HousingNow for Homeless People with Opiod Use Disorders

HomeFirst serving homeless people with opioid use disorders.

People are dying. Philadelphia is on track to witness 1,250 opioid-related deaths in 2017, a 34% increase over 2016. Philadelphia’s Kensington neighborhood remains “ground zero” for the purest, cheapest heroin on the East Coast.

In late 2016 Pathways to Housing launched a pilot program, HousingNow that is designed to focus on chronically homeless individuals with long term opioid addiction.  It combines our core competencies in Housing First with new ideas encompassing street outreach, needle exchange, Narcan disbursement, and training, along with access to medically assisted treatment that fits the needs of chronically homeless opioid addicts. The program is successful because it uses permanent housing as part of the treatment plan. In many instances, people access treatment and immediately upon discharge use drugs again.  Providing housing breaks that cycle.  Combined with wrap-around services designed to eliminate many of the barriers to accessing care, the supported housing can make a difference in maintaining sobriety or a medically assisted treatment regime. Peer Counselors provide critical support and guidance in moving towards long-term wellness, and provision of Narcan empowers participants with a life-saving intervention not only for themselves but to people that many service providers do not have immediate access.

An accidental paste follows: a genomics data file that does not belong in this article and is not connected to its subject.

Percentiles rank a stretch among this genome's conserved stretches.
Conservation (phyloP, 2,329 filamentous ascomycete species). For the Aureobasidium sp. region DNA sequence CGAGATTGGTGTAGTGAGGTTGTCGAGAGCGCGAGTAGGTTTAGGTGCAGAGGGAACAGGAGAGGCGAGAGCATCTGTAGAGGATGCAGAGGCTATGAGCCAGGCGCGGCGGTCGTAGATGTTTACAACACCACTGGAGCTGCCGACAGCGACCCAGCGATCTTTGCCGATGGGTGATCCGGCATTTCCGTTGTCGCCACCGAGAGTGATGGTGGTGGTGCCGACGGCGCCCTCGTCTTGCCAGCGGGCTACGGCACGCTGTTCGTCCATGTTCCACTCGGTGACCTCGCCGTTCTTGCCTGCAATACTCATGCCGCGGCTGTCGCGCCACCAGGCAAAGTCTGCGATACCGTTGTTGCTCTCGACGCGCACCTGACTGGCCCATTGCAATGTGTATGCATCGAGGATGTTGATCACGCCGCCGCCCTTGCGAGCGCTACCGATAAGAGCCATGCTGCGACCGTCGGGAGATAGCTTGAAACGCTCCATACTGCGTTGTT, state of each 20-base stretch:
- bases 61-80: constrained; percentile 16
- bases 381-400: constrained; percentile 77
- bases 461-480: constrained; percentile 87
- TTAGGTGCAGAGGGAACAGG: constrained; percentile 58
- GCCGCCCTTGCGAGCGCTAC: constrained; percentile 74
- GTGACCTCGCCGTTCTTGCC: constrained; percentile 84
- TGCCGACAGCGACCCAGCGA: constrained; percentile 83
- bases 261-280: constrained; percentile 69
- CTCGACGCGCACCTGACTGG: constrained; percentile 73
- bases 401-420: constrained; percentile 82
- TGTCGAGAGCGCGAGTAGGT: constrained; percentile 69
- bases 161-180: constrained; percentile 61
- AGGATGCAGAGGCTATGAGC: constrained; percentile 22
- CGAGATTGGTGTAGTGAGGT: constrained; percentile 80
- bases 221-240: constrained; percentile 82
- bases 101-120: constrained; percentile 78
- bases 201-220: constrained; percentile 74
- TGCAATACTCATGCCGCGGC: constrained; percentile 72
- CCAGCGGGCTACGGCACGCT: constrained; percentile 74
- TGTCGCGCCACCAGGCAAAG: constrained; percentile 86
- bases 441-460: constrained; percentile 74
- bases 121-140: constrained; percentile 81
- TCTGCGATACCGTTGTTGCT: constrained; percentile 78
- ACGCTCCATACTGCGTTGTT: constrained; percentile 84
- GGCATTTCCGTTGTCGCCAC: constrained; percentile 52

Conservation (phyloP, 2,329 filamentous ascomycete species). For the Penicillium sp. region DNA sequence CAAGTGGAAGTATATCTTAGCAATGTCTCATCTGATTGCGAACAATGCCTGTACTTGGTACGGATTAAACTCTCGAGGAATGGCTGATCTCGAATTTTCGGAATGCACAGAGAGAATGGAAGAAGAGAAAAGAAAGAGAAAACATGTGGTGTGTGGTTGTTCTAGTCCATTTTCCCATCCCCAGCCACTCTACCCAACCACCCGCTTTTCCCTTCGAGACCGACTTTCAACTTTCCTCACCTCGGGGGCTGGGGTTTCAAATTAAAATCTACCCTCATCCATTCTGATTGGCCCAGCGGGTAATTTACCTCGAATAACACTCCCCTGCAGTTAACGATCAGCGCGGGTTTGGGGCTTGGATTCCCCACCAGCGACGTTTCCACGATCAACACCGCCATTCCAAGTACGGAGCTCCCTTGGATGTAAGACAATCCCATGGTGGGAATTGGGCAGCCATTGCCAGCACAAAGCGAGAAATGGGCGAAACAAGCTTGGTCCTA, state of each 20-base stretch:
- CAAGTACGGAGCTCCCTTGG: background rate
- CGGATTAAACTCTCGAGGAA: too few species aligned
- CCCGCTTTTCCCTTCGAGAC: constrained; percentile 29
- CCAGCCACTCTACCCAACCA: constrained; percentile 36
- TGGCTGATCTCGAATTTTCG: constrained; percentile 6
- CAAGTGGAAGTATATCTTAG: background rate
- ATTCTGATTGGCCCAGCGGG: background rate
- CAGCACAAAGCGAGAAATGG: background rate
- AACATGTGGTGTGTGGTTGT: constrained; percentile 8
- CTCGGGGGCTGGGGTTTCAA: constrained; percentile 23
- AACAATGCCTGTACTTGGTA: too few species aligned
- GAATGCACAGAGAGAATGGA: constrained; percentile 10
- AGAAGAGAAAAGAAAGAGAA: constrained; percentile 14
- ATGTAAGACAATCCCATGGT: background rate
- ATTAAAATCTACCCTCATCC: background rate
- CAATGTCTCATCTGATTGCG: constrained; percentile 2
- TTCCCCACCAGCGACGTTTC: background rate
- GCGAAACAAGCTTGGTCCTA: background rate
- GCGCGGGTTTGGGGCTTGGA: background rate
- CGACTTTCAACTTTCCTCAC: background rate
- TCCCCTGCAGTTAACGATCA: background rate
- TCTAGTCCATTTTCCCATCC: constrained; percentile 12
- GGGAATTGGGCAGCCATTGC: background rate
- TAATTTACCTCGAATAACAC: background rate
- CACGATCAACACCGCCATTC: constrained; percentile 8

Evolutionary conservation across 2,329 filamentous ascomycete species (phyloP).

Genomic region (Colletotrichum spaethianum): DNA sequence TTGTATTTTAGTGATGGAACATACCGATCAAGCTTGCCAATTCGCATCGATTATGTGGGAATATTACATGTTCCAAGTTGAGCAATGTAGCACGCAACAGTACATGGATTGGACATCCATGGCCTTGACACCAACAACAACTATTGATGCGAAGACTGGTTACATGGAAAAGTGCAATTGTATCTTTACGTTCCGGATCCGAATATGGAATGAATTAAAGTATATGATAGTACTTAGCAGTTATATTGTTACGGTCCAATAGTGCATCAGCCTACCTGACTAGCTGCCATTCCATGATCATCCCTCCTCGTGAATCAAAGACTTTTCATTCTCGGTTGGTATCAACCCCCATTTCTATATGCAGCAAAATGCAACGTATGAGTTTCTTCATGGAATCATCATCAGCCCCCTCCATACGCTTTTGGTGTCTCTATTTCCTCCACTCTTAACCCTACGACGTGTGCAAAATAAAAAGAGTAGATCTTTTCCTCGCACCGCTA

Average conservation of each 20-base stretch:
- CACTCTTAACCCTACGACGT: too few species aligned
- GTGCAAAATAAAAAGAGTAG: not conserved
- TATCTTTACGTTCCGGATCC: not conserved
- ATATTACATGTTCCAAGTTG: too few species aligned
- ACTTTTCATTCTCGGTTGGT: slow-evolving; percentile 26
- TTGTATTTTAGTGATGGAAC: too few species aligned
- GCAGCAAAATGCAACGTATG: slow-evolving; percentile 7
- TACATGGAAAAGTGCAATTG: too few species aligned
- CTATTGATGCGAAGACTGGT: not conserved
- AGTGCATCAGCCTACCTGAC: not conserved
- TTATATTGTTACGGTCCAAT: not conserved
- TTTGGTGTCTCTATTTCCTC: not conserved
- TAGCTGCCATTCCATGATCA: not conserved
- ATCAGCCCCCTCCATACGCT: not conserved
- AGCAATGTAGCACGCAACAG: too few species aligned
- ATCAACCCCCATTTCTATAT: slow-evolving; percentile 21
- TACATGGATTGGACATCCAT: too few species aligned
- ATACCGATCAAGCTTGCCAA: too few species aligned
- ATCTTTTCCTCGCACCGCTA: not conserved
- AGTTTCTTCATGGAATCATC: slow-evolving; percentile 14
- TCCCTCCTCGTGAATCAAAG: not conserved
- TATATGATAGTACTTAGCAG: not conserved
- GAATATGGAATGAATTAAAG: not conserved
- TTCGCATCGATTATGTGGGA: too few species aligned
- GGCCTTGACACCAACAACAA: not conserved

Housing - 100% of the participants retained housing throughout the first year. Individuals who move from the streets maintain a risk of returning to homelessness. The team works with the participants to quickly to address behaviors that could negatively impact housing. 

Medically Assisted Treatment (MAT) - 52% of the housed participants in HousingNow received MAT or were abstinent during November 2017.  Participants trended toward MAT over time with 45% receiving MAT during the first 6 months of housing and with 62% using MAT or abstinent after 6 months of housing.

Narcan - 100% of participants received Narcan training, as well as an individualized overdose prevention plan and Narcan. Team members regularly interview participants regarding overdoses. When overdoses occur, self-reported or a hospitalization/emergency department visit, the team presses engagement and overdose prevention plans.